From Aristotle to active investment management
From Aristotle to active investment management
Active investment management is consistent with the tenets of behavioral finance, as well as with sound financial planning that seeks to help investors reach their long-term objectives.
Over 2,500 years ago, in what may have been one of the earliest examples of behavioral finance theory, ancient Greek philosopher Aristotle is reported to have said the following regarding the achievement of success:
To my way of thinking, this captures much of the essence of modern behavioral finance theory: helping investors define clear goals, acquire knowledge (“wisdom”) around the many investing pitfalls that can derail the best investing intentions, and pursue a well-defined process (or “means”) to keep a long-term investment portfolio on track.
Far more recently, well-known figures in the history of the financial markets have provided their own takes on the psychology of markets and their participants.
One of these was Benjamin Graham, author of classics on fundamental and value equity investing, including the renowned book, “The Intelligent Investor” in 1949. He wrote,
And, of course, Warren Buffett has offered many observations on market psychology over his long career. Although he has other far more popular quotes, this one resonates from a behavioral finance perspective:
BehavioralFinance.com provides this brief overview of the current state of behavioral finance theory:
Back in August, we published an article that noted how 2020 has been somewhat like a master class, or real-time laboratory, in illustrating some classic concepts of behavioral finance in a compressed time frame.
Although much has changed since then, the basic premise behind that article holds true, with investors still having to navigate the unprecedented COVID-19 era, market volatility at relatively high sustained levels compared to historical norms, and the upcoming prospects of one of the most contentious election seasons in decades.
A major example of 2020’s volatility has been seen in the performance of the NASDAQ 100 ETF (QQQ). This year, QQQ had a rapid decline of over 30% from February highs into March, a stunning advance of over 80% over the next five months, another loss of almost 15% in September, and then a rebound rally of about 10%. In fact, around the time of the most recent QQQ lows on Sept. 21, Business Insider noted, “Investors are fleeing technology stocks at a pace not seen since the dot-com bubble of 2000. They pulled $3.5 billion out of the popular Invesco QQQ Trust Series 1 ETF. … That marked the biggest daily outflow since October 2000.”
Sources: Market data, macrotrends.net
Against this background, financial advisors are increasingly recognizing the importance of behavioral finance theory in guiding their clients. Many are taking continuing education courses in this discipline or going one step further to earn a specialized certification. We have also seen more coaches for financial advisors making this an important facet of their coaching program, or becoming specialists in the behavioral finance area.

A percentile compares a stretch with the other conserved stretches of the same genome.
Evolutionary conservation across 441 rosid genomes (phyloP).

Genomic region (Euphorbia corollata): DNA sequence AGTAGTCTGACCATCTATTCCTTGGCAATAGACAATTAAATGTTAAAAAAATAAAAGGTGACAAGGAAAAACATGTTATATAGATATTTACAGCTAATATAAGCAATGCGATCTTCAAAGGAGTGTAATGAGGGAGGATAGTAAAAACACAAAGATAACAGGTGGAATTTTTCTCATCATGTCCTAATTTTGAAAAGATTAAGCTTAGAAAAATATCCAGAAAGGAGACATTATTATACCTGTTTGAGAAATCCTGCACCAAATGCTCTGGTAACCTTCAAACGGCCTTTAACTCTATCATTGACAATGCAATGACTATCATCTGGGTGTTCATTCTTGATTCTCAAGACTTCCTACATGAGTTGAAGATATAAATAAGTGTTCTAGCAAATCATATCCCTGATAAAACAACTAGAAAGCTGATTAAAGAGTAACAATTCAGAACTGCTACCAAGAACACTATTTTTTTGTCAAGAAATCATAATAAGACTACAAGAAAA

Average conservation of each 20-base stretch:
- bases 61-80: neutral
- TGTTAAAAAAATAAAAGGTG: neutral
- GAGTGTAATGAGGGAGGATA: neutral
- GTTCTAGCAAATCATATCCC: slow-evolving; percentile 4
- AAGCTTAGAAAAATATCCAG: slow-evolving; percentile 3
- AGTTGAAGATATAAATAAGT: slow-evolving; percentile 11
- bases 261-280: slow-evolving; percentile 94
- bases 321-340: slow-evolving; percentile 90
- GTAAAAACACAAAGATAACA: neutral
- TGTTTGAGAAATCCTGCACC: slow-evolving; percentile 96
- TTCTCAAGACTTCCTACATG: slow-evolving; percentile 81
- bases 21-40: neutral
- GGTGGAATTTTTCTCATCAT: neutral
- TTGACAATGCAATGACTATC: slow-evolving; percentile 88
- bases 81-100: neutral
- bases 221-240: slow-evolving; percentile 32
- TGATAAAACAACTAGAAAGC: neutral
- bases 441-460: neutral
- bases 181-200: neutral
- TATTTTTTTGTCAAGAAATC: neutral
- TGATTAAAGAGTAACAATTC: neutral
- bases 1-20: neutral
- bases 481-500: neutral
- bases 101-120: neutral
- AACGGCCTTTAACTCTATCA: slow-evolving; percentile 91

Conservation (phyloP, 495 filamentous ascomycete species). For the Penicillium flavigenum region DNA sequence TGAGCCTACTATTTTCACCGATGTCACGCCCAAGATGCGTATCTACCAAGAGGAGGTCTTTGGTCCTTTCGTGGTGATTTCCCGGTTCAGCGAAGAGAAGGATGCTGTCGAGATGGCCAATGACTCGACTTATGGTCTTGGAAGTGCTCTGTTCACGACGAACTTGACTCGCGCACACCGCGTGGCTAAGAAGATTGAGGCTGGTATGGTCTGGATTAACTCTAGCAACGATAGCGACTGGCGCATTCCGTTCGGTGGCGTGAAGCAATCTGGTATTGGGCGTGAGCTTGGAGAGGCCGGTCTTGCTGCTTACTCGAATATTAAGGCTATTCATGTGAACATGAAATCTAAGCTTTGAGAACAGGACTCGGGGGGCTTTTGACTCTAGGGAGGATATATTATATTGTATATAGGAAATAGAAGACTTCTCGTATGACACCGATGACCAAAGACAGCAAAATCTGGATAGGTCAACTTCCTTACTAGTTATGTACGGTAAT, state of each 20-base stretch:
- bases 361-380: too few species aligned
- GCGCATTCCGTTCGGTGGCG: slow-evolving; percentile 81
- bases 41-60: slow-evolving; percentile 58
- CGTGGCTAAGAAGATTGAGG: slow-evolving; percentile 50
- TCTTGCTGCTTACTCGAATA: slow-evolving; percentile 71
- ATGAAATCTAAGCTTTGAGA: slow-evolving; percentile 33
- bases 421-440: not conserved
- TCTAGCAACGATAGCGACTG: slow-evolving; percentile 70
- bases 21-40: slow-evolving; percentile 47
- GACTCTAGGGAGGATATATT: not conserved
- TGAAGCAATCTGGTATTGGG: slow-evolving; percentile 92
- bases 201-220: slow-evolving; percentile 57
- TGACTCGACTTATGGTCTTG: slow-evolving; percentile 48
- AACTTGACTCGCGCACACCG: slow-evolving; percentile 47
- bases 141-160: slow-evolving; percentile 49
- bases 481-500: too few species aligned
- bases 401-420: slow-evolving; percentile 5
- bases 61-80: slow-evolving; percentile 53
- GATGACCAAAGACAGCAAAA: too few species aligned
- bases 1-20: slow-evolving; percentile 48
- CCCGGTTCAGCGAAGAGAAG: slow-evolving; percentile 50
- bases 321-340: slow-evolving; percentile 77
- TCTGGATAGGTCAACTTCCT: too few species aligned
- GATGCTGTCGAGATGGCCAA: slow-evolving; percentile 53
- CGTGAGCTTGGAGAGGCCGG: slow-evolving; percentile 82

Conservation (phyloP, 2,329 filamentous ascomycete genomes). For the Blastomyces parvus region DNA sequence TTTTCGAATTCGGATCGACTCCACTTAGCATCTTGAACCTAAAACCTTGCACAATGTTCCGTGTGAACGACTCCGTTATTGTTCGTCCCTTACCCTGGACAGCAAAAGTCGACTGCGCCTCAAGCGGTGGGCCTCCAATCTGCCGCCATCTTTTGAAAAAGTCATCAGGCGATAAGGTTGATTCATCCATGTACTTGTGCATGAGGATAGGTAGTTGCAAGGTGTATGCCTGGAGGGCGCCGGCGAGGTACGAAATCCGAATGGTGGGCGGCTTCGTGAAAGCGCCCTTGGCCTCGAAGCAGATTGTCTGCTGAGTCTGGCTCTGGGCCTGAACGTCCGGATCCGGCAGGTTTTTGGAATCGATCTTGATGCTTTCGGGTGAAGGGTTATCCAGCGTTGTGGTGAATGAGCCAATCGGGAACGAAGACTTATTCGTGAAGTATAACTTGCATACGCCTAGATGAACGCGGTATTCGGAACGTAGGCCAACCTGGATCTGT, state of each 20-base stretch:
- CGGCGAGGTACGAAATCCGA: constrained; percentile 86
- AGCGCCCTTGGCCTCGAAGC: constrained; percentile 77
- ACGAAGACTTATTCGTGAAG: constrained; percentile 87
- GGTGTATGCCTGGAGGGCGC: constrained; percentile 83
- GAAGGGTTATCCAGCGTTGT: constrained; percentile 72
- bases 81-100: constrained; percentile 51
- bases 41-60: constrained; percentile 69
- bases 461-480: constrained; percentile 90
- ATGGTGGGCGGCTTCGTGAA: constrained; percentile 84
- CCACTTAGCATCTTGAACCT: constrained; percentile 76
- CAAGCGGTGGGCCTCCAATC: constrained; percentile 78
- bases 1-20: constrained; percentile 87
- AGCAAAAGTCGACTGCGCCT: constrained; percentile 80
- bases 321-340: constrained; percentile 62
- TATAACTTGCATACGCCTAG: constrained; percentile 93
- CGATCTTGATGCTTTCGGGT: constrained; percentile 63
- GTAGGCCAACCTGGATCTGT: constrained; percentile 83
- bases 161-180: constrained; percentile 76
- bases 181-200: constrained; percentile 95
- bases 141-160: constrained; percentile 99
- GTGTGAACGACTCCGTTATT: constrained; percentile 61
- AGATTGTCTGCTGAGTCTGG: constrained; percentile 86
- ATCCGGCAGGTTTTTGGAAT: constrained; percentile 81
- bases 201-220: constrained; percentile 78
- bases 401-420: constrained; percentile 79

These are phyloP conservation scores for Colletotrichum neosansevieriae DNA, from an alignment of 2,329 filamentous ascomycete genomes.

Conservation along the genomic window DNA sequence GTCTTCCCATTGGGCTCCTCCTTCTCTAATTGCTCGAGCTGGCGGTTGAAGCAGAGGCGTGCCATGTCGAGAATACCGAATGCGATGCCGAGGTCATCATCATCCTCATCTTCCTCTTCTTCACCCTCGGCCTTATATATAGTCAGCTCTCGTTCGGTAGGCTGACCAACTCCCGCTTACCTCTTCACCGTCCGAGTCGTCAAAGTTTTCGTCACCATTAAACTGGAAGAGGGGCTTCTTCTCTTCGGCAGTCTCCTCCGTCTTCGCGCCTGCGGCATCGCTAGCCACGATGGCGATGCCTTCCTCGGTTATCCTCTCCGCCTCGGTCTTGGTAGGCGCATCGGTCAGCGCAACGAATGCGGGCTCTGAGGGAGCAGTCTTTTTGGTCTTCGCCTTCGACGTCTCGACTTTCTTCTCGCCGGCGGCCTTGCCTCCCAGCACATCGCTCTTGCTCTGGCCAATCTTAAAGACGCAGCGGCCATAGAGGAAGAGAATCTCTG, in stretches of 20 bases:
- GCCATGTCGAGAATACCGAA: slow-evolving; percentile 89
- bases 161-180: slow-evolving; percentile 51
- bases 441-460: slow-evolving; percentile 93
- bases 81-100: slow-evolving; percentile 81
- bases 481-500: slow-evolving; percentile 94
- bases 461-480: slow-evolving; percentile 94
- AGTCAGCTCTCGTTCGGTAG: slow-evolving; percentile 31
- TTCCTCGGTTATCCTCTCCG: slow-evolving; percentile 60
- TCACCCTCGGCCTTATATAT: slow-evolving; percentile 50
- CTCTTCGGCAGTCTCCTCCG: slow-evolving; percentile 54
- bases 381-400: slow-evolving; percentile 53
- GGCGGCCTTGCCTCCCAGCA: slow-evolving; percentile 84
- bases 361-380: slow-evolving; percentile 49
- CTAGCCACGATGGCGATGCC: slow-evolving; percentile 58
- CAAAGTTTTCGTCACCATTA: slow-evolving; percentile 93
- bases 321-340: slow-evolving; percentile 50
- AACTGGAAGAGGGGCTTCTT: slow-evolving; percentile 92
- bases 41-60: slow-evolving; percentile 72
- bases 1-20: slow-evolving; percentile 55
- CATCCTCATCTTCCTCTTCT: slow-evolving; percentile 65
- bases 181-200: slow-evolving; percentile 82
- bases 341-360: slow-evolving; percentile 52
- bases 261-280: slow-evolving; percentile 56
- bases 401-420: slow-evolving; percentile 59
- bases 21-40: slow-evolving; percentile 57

Not surprisingly, a recent readership survey we conducted for Proactive Advisor Magazine showed that advisors are very interested in the topic of “applied behavioral finance.” (You can find numerous articles on the topic by respected academics, financial journalists, and investment managers in Proactive Advisor Magazine.)
Think Advisor reported recently,
To this point about the value of active investment management from a behavioral finance perspective, a study from the nonprofit CFA Institute Research Foundation titled “Behavioral Finance—The Second Generation” notes,
Many active managers with a holistic portfolio management approach consider risk management at the core of their investment philosophy—seeking market opportunity but always keeping a close eye on mitigating risk.
This can result in multiple benefits to investors:
- The confidence that their portfolio is working continuously to smooth out volatility.
- The long-term compounding advantage of helping avoid deep portfolio losses.
- Access to sophisticated risk-management tools in an investment strategy that is customized to their risk tolerance.
While we may all like to be market geniuses or experts on investment theory, that is really not necessary.
What is critical, as Aristotle, Graham, and Buffett suggest, is having a disciplined process—one that helps take emotions out of the equation. This is not only consistent with the tenets of behavioral finance but also with sound financial and investment planning that seeks to help each investor reach his or her long-term objectives.
David Wismer is editor of Proactive Advisor Magazine. Mr. Wismer has deep experience in the communications field and content/editorial development. He has worked across many financial-services categories, including asset management, banking, insurance, financial media, exchange-traded products, and wealth management.
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